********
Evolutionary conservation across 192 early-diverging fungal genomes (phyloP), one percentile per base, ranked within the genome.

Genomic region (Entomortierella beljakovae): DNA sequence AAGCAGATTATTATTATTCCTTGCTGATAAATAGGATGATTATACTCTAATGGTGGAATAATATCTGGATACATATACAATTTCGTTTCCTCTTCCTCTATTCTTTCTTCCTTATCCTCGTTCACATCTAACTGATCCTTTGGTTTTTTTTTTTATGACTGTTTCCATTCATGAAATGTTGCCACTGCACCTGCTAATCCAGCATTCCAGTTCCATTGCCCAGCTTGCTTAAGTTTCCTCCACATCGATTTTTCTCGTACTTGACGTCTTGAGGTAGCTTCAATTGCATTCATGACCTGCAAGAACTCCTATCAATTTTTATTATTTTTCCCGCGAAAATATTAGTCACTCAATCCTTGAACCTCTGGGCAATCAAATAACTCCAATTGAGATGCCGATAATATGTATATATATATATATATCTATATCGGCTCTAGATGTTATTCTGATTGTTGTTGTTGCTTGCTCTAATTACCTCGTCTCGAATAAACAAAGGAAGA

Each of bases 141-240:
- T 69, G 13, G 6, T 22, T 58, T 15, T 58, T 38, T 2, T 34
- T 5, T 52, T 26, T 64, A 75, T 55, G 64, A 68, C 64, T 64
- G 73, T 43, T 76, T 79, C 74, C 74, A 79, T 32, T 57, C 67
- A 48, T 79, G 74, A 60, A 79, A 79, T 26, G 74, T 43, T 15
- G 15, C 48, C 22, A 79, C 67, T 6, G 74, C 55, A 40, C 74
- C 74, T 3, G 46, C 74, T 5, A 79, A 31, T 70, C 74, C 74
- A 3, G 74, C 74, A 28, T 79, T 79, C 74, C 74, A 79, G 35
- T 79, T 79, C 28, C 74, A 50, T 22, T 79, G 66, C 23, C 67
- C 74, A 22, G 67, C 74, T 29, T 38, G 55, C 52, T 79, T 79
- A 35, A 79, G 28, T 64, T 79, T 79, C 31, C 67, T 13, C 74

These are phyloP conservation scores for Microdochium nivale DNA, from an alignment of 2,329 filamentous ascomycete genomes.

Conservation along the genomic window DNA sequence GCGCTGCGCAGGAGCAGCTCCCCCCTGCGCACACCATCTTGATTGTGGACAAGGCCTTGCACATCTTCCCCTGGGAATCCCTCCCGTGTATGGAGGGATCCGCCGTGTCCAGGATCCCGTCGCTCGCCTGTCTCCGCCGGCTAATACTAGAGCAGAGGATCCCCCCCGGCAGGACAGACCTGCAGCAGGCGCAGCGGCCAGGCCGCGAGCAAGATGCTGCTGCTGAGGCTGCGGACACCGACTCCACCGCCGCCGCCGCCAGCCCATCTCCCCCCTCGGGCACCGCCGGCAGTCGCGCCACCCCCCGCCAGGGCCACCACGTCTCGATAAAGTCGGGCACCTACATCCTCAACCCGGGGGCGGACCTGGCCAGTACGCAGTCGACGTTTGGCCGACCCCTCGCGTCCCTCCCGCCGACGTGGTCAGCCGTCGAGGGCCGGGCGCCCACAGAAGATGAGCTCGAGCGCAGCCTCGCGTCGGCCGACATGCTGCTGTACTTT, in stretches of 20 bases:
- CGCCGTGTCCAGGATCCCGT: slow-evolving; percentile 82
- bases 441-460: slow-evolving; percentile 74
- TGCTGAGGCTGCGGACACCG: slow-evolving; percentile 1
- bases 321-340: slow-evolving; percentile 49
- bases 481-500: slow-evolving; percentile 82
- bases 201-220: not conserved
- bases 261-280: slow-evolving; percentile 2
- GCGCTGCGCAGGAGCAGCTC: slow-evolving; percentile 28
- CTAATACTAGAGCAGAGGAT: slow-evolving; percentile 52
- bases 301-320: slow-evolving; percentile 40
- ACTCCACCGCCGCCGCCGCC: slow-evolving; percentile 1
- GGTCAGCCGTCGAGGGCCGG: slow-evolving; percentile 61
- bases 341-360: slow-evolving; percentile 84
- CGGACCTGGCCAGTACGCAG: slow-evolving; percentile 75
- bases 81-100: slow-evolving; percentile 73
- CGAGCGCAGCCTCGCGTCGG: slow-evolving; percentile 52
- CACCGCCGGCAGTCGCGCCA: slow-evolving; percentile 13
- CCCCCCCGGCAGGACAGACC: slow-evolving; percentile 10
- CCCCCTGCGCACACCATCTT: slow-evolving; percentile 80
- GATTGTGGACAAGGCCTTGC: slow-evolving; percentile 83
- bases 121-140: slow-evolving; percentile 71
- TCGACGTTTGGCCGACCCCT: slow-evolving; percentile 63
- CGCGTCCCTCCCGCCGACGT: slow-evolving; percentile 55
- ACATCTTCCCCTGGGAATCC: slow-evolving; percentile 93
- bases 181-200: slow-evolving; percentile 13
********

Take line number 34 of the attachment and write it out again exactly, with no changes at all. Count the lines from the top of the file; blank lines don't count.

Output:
- CCCCCTGCGCACACCATCTT: slow-evolving; percentile 80